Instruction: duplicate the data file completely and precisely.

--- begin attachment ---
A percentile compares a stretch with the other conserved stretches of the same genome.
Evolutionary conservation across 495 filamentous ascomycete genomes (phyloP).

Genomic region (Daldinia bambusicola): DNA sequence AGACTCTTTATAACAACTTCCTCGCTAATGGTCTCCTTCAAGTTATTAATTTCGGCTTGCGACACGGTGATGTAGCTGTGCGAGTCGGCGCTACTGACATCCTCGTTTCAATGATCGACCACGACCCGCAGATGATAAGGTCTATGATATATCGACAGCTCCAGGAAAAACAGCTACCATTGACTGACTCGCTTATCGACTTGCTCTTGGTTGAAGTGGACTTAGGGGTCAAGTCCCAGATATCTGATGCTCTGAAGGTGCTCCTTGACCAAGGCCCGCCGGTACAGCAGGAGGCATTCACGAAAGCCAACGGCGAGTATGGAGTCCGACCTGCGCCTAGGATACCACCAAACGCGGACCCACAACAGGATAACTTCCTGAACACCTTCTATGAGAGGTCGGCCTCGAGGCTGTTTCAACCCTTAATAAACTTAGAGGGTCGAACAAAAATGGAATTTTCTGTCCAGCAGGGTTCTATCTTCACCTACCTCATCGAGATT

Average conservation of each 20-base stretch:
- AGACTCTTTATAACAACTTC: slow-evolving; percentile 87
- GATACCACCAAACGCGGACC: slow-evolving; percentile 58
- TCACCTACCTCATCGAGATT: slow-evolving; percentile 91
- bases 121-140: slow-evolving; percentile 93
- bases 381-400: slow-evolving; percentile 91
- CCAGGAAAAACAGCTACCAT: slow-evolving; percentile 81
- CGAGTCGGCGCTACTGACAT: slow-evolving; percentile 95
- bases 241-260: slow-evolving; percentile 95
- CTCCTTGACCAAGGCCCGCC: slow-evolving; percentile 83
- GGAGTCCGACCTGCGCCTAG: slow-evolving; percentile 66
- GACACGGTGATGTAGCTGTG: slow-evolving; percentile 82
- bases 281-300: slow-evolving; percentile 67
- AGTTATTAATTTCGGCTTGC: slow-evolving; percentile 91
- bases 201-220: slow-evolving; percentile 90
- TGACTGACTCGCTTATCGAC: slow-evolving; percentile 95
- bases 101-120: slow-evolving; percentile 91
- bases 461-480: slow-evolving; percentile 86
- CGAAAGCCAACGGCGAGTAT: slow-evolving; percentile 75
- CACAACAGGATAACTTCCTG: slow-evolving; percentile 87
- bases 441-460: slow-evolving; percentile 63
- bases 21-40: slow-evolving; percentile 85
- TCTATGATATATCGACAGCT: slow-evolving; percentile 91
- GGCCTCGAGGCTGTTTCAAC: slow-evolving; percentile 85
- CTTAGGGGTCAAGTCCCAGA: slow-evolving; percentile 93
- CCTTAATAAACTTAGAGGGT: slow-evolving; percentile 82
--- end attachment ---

A percentile compares a stretch with the other conserved stretches of the same genome.
Evolutionary conservation across 495 filamentous ascomycete genomes (phyloP).

Genomic region (Daldinia bambusicola): DNA sequence AGACTCTTTATAACAACTTCCTCGCTAATGGTCTCCTTCAAGTTATTAATTTCGGCTTGCGACACGGTGATGTAGCTGTGCGAGTCGGCGCTACTGACATCCTCGTTTCAATGATCGACCACGACCCGCAGATGATAAGGTCTATGATATATCGACAGCTCCAGGAAAAACAGCTACCATTGACTGACTCGCTTATCGACTTGCTCTTGGTTGAAGTGGACTTAGGGGTCAAGTCCCAGATATCTGATGCTCTGAAGGTGCTCCTTGACCAAGGCCCGCCGGTACAGCAGGAGGCATTCACGAAAGCCAACGGCGAGTATGGAGTCCGACCTGCGCCTAGGATACCACCAAACGCGGACCCACAACAGGATAACTTCCTGAACACCTTCTATGAGAGGTCGGCCTCGAGGCTGTTTCAACCCTTAATAAACTTAGAGGGTCGAACAAAAATGGAATTTTCTGTCCAGCAGGGTTCTATCTTCACCTACCTCATCGAGATT

Average conservation of each 20-base stretch:
- AGACTCTTTATAACAACTTC: slow-evolving; percentile 87
- GATACCACCAAACGCGGACC: slow-evolving; percentile 58
- TCACCTACCTCATCGAGATT: slow-evolving; percentile 91
- bases 121-140: slow-evolving; percentile 93
- bases 381-400: slow-evolving; percentile 91
- CCAGGAAAAACAGCTACCAT: slow-evolving; percentile 81
- CGAGTCGGCGCTACTGACAT: slow-evolving; percentile 95
- bases 241-260: slow-evolving; percentile 95
- CTCCTTGACCAAGGCCCGCC: slow-evolving; percentile 83
- GGAGTCCGACCTGCGCCTAG: slow-evolving; percentile 66
- GACACGGTGATGTAGCTGTG: slow-evolving; percentile 82
- bases 281-300: slow-evolving; percentile 67
- AGTTATTAATTTCGGCTTGC: slow-evolving; percentile 91
- bases 201-220: slow-evolving; percentile 90
- TGACTGACTCGCTTATCGAC: slow-evolving; percentile 95
- bases 101-120: slow-evolving; percentile 91
- bases 461-480: slow-evolving; percentile 86
- CGAAAGCCAACGGCGAGTAT: slow-evolving; percentile 75
- CACAACAGGATAACTTCCTG: slow-evolving; percentile 87
- bases 441-460: slow-evolving; percentile 63
- bases 21-40: slow-evolving; percentile 85
- TCTATGATATATCGACAGCT: slow-evolving; percentile 91
- GGCCTCGAGGCTGTTTCAAC: slow-evolving; percentile 85
- CTTAGGGGTCAAGTCCCAGA: slow-evolving; percentile 93
- CCTTAATAAACTTAGAGGGT: slow-evolving; percentile 82